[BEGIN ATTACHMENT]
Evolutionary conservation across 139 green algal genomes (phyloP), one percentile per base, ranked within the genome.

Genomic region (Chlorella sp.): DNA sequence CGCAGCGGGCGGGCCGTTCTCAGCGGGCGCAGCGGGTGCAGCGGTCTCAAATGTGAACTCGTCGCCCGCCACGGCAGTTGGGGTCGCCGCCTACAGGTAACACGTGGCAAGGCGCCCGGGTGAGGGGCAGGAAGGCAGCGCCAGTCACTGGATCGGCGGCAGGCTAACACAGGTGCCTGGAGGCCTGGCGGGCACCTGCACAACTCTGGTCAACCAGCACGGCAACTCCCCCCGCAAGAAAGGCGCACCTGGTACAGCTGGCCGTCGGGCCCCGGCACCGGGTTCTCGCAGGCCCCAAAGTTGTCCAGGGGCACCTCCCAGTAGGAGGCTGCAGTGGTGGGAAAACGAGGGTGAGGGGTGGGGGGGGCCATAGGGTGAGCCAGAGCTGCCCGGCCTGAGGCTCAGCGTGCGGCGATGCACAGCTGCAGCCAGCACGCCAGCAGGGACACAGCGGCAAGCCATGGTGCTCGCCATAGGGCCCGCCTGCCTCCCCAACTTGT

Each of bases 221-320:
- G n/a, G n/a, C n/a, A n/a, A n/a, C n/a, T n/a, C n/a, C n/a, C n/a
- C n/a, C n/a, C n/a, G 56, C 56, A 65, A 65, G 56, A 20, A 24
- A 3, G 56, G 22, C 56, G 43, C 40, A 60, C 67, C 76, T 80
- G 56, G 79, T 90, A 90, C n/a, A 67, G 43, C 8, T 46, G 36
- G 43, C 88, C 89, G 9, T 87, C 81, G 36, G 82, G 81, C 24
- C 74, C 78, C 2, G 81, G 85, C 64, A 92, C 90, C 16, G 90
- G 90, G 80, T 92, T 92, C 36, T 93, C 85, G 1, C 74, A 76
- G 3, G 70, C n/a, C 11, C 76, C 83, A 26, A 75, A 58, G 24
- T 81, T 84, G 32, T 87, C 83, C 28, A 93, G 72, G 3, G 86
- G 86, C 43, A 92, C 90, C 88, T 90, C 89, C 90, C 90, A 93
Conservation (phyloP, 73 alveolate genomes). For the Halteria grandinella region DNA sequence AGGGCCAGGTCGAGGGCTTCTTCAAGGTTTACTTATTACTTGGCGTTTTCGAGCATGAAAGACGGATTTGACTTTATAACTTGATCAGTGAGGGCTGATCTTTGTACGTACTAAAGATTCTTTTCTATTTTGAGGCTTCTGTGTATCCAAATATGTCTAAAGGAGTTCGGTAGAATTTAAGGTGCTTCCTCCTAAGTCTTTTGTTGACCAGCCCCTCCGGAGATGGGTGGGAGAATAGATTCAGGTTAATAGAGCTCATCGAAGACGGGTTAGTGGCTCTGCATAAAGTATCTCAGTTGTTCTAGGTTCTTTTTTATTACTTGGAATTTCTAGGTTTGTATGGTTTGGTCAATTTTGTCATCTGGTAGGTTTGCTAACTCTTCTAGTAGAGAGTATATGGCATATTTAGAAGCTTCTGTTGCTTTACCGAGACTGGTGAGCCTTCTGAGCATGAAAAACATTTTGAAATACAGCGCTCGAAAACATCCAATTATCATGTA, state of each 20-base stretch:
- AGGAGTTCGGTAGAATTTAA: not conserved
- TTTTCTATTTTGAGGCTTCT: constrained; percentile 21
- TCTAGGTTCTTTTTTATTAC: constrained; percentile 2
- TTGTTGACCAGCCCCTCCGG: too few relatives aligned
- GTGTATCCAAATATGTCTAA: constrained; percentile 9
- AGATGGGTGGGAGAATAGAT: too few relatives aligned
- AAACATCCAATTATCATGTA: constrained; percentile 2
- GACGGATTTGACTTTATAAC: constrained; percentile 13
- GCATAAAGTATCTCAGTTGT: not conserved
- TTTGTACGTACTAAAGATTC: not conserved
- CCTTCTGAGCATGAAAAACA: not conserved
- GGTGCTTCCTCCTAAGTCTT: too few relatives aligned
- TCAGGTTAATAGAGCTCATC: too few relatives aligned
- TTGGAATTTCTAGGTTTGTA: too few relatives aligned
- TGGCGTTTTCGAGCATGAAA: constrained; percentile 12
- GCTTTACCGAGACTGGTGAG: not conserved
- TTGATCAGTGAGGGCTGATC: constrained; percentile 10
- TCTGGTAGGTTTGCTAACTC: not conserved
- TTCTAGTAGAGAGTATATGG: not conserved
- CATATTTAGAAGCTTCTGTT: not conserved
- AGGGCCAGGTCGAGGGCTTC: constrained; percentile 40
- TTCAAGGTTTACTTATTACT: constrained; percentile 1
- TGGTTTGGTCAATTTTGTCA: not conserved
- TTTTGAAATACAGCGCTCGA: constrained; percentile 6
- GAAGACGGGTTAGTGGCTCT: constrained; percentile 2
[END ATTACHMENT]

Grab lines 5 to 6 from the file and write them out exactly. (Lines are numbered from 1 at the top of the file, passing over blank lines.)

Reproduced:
- C n/a, C n/a, C n/a, G 56, C 56, A 65, A 65, G 56, A 20, A 24
- A 3, G 56, G 22, C 56, G 43, C 40, A 60, C 67, C 76, T 80